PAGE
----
While Steven Spielberg's Saving Private Ryan helped define the style of a modern day war film it was his HBO mini-series Band of Brothers that truly captured the World War II experience. The multi-part saga dealt with every nook and cranny of the US military's involvement in the war from large scale battles to intimate character details. The new movie Red Tails developed and produced by Spielberg's Indiana Jones collaborator and Star Wars mastermind George Lucas attempts to cover the same ground for the sprawling tale of the Tuskegee Airmen—albeit in a two hour compressed form. The result is a messy handling of a powerful story of heroism. The good intentions make it on to the screen...but the drama never gets off the runway.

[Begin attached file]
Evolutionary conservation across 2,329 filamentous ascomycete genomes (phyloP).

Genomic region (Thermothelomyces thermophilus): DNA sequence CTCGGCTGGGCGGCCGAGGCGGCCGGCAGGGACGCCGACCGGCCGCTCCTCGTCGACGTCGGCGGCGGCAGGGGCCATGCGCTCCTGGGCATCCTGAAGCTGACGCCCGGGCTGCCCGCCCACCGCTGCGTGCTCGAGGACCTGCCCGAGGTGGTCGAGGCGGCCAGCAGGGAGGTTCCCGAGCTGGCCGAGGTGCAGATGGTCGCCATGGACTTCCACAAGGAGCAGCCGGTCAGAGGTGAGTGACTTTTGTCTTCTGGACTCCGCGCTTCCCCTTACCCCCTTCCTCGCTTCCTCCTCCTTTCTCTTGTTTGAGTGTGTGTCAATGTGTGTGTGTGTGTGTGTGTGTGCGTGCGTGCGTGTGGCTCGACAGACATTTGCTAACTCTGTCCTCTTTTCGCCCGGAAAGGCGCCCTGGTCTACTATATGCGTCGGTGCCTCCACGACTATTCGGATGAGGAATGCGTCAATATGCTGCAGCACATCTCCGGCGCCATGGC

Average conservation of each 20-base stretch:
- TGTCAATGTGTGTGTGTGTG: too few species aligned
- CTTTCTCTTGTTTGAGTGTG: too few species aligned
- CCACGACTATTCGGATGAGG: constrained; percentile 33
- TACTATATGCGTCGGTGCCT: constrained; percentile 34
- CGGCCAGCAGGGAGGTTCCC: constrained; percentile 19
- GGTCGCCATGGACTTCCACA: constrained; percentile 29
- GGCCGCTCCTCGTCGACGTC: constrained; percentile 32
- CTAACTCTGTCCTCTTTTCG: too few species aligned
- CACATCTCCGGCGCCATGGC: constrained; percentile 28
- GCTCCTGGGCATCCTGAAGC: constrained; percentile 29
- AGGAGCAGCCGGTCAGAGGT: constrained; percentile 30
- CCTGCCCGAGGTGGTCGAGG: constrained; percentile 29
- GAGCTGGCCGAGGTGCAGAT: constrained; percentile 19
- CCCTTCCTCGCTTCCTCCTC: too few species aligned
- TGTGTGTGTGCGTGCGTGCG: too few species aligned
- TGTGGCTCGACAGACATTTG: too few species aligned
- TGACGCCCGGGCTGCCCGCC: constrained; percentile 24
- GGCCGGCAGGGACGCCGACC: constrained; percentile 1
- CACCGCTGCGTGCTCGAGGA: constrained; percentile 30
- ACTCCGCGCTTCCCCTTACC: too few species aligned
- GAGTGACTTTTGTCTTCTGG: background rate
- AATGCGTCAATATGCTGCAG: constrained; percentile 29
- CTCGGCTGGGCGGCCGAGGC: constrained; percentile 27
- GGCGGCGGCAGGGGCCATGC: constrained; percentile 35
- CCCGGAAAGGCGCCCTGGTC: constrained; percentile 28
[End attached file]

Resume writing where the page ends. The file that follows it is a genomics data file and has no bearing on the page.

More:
Red Tails assembles a talented cast of young actors to portray the brave men of the 332nd Fighter Group a faction of the Tuskegee Airmen. The ensemble is reduced to a jumble of simplistic one-note characterizations: Easy (Nate Parker) the do-gooder with a dark past; Lightning (David Oyelowo) the suave rebel who never listens to orders; Junior (Tristan Wilds) the fresh-faced newbie ready for a good fight; and the rest a nameless group of underwritten yes men all with just enough backstory to make you interested but never satisfied. Thankfully with the little material they have to work with the gentlemen excel. Rapper-turned-actor Ne-Yo is a standout as the quick-witted Smokey overshadowing vets Terrence Howard and Cuba Gooding Jr. (who spends most of the movie chomping on a corn cob pipe and grinning).